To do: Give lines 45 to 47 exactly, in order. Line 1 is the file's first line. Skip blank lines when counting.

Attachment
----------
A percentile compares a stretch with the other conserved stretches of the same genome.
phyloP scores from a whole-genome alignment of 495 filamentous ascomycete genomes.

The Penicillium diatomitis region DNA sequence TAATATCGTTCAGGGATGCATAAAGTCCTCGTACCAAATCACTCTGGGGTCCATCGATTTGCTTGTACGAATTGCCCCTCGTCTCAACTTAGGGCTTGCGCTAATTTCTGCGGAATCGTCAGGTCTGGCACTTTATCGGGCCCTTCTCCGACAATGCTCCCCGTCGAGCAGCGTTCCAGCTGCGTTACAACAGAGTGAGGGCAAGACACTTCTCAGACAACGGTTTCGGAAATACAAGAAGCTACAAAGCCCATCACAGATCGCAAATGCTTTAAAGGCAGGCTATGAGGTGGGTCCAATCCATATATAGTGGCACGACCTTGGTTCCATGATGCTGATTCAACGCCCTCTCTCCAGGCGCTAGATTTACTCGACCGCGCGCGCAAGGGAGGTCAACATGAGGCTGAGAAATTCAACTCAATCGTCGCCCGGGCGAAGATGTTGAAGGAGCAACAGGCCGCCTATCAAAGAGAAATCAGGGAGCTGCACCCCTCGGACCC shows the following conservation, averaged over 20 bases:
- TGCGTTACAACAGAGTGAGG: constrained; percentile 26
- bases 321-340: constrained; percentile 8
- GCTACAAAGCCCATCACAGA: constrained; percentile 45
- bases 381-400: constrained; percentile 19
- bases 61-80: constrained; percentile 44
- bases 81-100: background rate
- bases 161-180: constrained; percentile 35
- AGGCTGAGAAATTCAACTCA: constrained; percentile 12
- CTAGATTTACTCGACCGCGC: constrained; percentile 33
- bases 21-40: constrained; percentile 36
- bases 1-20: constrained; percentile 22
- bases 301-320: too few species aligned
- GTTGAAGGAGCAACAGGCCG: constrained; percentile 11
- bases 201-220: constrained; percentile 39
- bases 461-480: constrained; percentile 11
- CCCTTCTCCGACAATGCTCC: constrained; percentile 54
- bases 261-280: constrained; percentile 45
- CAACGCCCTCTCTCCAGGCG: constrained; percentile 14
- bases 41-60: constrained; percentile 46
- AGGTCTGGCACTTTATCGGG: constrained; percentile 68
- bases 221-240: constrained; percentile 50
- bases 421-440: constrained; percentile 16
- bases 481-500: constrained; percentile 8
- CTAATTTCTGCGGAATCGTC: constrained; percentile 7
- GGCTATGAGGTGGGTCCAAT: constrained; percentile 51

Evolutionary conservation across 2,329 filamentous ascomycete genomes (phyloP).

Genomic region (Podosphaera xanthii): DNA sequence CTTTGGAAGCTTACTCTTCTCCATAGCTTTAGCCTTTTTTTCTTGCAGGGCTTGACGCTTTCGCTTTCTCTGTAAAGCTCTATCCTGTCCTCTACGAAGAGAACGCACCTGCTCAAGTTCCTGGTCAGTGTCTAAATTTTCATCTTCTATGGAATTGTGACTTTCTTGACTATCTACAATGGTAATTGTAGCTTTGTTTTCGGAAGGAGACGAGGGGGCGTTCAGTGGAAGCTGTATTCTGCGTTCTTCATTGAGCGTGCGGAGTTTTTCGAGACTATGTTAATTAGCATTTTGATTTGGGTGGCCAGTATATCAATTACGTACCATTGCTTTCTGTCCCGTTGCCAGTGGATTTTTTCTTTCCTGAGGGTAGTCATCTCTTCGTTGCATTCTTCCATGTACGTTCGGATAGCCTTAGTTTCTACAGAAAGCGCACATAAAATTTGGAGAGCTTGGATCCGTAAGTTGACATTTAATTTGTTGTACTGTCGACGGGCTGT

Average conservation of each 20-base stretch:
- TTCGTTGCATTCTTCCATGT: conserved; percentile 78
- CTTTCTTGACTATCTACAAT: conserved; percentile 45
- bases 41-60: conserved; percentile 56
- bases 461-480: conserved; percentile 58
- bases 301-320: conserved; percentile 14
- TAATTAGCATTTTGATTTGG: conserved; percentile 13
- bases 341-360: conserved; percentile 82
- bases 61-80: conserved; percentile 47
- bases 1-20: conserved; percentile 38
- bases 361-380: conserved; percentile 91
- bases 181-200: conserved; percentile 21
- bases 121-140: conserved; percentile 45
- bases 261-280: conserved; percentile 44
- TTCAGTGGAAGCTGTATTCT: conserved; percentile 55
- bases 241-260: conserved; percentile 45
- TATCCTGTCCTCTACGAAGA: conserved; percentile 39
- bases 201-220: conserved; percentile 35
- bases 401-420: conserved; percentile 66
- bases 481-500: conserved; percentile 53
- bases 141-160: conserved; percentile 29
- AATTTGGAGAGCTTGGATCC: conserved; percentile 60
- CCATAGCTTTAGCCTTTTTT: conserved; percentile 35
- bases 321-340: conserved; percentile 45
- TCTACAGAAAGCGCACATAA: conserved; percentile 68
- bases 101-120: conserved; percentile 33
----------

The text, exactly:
- TTCAGTGGAAGCTGTATTCT: conserved; percentile 55
- bases 241-260: conserved; percentile 45
- TATCCTGTCCTCTACGAAGA: conserved; percentile 39